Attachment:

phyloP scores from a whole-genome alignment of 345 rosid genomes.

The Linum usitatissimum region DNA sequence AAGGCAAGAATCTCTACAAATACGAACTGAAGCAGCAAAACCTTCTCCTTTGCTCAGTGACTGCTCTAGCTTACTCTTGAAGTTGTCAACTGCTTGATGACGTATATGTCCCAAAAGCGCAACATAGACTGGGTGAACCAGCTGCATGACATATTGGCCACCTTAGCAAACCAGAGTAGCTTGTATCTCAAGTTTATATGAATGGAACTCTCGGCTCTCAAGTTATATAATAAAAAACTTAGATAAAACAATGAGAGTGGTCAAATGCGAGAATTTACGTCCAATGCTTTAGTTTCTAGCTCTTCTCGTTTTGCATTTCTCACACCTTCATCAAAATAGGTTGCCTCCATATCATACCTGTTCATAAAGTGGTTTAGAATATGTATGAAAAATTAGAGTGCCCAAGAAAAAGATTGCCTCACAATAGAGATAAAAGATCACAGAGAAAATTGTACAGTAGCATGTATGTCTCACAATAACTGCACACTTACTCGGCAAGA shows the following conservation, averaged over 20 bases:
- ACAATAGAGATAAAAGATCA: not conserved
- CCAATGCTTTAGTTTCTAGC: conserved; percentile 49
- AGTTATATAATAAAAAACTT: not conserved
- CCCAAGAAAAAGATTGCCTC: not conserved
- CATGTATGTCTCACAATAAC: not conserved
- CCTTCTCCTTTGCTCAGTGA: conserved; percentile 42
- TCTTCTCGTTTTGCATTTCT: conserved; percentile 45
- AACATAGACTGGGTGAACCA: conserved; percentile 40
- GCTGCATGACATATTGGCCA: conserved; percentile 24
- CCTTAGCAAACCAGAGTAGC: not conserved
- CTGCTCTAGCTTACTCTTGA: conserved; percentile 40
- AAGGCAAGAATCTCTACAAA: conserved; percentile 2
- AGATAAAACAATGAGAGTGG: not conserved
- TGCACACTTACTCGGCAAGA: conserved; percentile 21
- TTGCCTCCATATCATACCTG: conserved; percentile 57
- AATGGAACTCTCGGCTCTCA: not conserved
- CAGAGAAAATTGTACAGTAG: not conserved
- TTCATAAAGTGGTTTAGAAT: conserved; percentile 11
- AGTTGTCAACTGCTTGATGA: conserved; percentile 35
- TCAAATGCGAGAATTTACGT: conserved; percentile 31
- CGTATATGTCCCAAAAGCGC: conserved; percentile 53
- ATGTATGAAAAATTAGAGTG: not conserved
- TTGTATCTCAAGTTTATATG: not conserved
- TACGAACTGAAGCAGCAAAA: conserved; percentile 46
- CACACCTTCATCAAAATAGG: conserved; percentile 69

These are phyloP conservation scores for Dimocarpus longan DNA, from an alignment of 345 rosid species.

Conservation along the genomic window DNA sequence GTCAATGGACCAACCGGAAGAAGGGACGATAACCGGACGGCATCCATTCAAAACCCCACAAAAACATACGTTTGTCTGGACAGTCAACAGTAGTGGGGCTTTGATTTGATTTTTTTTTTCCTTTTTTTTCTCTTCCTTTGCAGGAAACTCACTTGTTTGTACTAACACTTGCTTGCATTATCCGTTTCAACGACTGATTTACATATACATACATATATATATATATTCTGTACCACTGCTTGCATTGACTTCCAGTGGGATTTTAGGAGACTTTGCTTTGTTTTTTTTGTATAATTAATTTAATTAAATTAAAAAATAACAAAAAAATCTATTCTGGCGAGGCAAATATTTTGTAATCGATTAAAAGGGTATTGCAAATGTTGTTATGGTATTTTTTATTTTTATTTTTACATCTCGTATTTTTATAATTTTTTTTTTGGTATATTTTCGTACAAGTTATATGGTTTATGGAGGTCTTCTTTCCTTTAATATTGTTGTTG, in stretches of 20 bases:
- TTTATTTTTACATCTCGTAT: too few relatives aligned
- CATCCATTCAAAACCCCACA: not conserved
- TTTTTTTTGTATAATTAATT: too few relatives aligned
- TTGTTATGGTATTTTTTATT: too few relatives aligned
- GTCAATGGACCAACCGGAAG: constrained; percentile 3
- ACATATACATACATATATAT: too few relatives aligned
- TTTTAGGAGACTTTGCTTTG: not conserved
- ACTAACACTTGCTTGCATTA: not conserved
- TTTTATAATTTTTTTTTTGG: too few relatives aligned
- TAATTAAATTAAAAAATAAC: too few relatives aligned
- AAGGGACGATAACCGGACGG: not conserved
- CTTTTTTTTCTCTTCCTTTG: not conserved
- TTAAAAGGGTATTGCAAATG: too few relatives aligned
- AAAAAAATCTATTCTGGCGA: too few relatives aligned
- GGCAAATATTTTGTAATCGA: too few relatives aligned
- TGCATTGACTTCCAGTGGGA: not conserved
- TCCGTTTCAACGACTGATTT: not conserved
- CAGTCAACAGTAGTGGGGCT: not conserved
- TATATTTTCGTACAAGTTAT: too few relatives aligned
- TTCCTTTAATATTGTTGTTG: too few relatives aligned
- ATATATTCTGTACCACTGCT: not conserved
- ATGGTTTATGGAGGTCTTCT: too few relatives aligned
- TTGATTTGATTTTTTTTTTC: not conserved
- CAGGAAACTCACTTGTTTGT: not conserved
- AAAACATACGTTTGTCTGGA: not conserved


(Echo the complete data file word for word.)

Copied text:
phyloP scores from a whole-genome alignment of 345 rosid genomes.

The Linum usitatissimum region DNA sequence AAGGCAAGAATCTCTACAAATACGAACTGAAGCAGCAAAACCTTCTCCTTTGCTCAGTGACTGCTCTAGCTTACTCTTGAAGTTGTCAACTGCTTGATGACGTATATGTCCCAAAAGCGCAACATAGACTGGGTGAACCAGCTGCATGACATATTGGCCACCTTAGCAAACCAGAGTAGCTTGTATCTCAAGTTTATATGAATGGAACTCTCGGCTCTCAAGTTATATAATAAAAAACTTAGATAAAACAATGAGAGTGGTCAAATGCGAGAATTTACGTCCAATGCTTTAGTTTCTAGCTCTTCTCGTTTTGCATTTCTCACACCTTCATCAAAATAGGTTGCCTCCATATCATACCTGTTCATAAAGTGGTTTAGAATATGTATGAAAAATTAGAGTGCCCAAGAAAAAGATTGCCTCACAATAGAGATAAAAGATCACAGAGAAAATTGTACAGTAGCATGTATGTCTCACAATAACTGCACACTTACTCGGCAAGA shows the following conservation, averaged over 20 bases:
- ACAATAGAGATAAAAGATCA: not conserved
- CCAATGCTTTAGTTTCTAGC: conserved; percentile 49
- AGTTATATAATAAAAAACTT: not conserved
- CCCAAGAAAAAGATTGCCTC: not conserved
- CATGTATGTCTCACAATAAC: not conserved
- CCTTCTCCTTTGCTCAGTGA: conserved; percentile 42
- TCTTCTCGTTTTGCATTTCT: conserved; percentile 45
- AACATAGACTGGGTGAACCA: conserved; percentile 40
- GCTGCATGACATATTGGCCA: conserved; percentile 24
- CCTTAGCAAACCAGAGTAGC: not conserved
- CTGCTCTAGCTTACTCTTGA: conserved; percentile 40
- AAGGCAAGAATCTCTACAAA: conserved; percentile 2
- AGATAAAACAATGAGAGTGG: not conserved
- TGCACACTTACTCGGCAAGA: conserved; percentile 21
- TTGCCTCCATATCATACCTG: conserved; percentile 57
- AATGGAACTCTCGGCTCTCA: not conserved
- CAGAGAAAATTGTACAGTAG: not conserved
- TTCATAAAGTGGTTTAGAAT: conserved; percentile 11
- AGTTGTCAACTGCTTGATGA: conserved; percentile 35
- TCAAATGCGAGAATTTACGT: conserved; percentile 31
- CGTATATGTCCCAAAAGCGC: conserved; percentile 53
- ATGTATGAAAAATTAGAGTG: not conserved
- TTGTATCTCAAGTTTATATG: not conserved
- TACGAACTGAAGCAGCAAAA: conserved; percentile 46
- CACACCTTCATCAAAATAGG: conserved; percentile 69

These are phyloP conservation scores for Dimocarpus longan DNA, from an alignment of 345 rosid species.

Conservation along the genomic window DNA sequence GTCAATGGACCAACCGGAAGAAGGGACGATAACCGGACGGCATCCATTCAAAACCCCACAAAAACATACGTTTGTCTGGACAGTCAACAGTAGTGGGGCTTTGATTTGATTTTTTTTTTCCTTTTTTTTCTCTTCCTTTGCAGGAAACTCACTTGTTTGTACTAACACTTGCTTGCATTATCCGTTTCAACGACTGATTTACATATACATACATATATATATATATTCTGTACCACTGCTTGCATTGACTTCCAGTGGGATTTTAGGAGACTTTGCTTTGTTTTTTTTGTATAATTAATTTAATTAAATTAAAAAATAACAAAAAAATCTATTCTGGCGAGGCAAATATTTTGTAATCGATTAAAAGGGTATTGCAAATGTTGTTATGGTATTTTTTATTTTTATTTTTACATCTCGTATTTTTATAATTTTTTTTTTGGTATATTTTCGTACAAGTTATATGGTTTATGGAGGTCTTCTTTCCTTTAATATTGTTGTTG, in stretches of 20 bases:
- TTTATTTTTACATCTCGTAT: too few relatives aligned
- CATCCATTCAAAACCCCACA: not conserved
- TTTTTTTTGTATAATTAATT: too few relatives aligned
- TTGTTATGGTATTTTTTATT: too few relatives aligned
- GTCAATGGACCAACCGGAAG: constrained; percentile 3
- ACATATACATACATATATAT: too few relatives aligned
- TTTTAGGAGACTTTGCTTTG: not conserved
- ACTAACACTTGCTTGCATTA: not conserved
- TTTTATAATTTTTTTTTTGG: too few relatives aligned
- TAATTAAATTAAAAAATAAC: too few relatives aligned
- AAGGGACGATAACCGGACGG: not conserved
- CTTTTTTTTCTCTTCCTTTG: not conserved
- TTAAAAGGGTATTGCAAATG: too few relatives aligned
- AAAAAAATCTATTCTGGCGA: too few relatives aligned
- GGCAAATATTTTGTAATCGA: too few relatives aligned
- TGCATTGACTTCCAGTGGGA: not conserved
- TCCGTTTCAACGACTGATTT: not conserved
- CAGTCAACAGTAGTGGGGCT: not conserved
- TATATTTTCGTACAAGTTAT: too few relatives aligned
- TTCCTTTAATATTGTTGTTG: too few relatives aligned
- ATATATTCTGTACCACTGCT: not conserved
- ATGGTTTATGGAGGTCTTCT: too few relatives aligned
- TTGATTTGATTTTTTTTTTC: not conserved
- CAGGAAACTCACTTGTTTGT: not conserved
- AAAACATACGTTTGTCTGGA: not conserved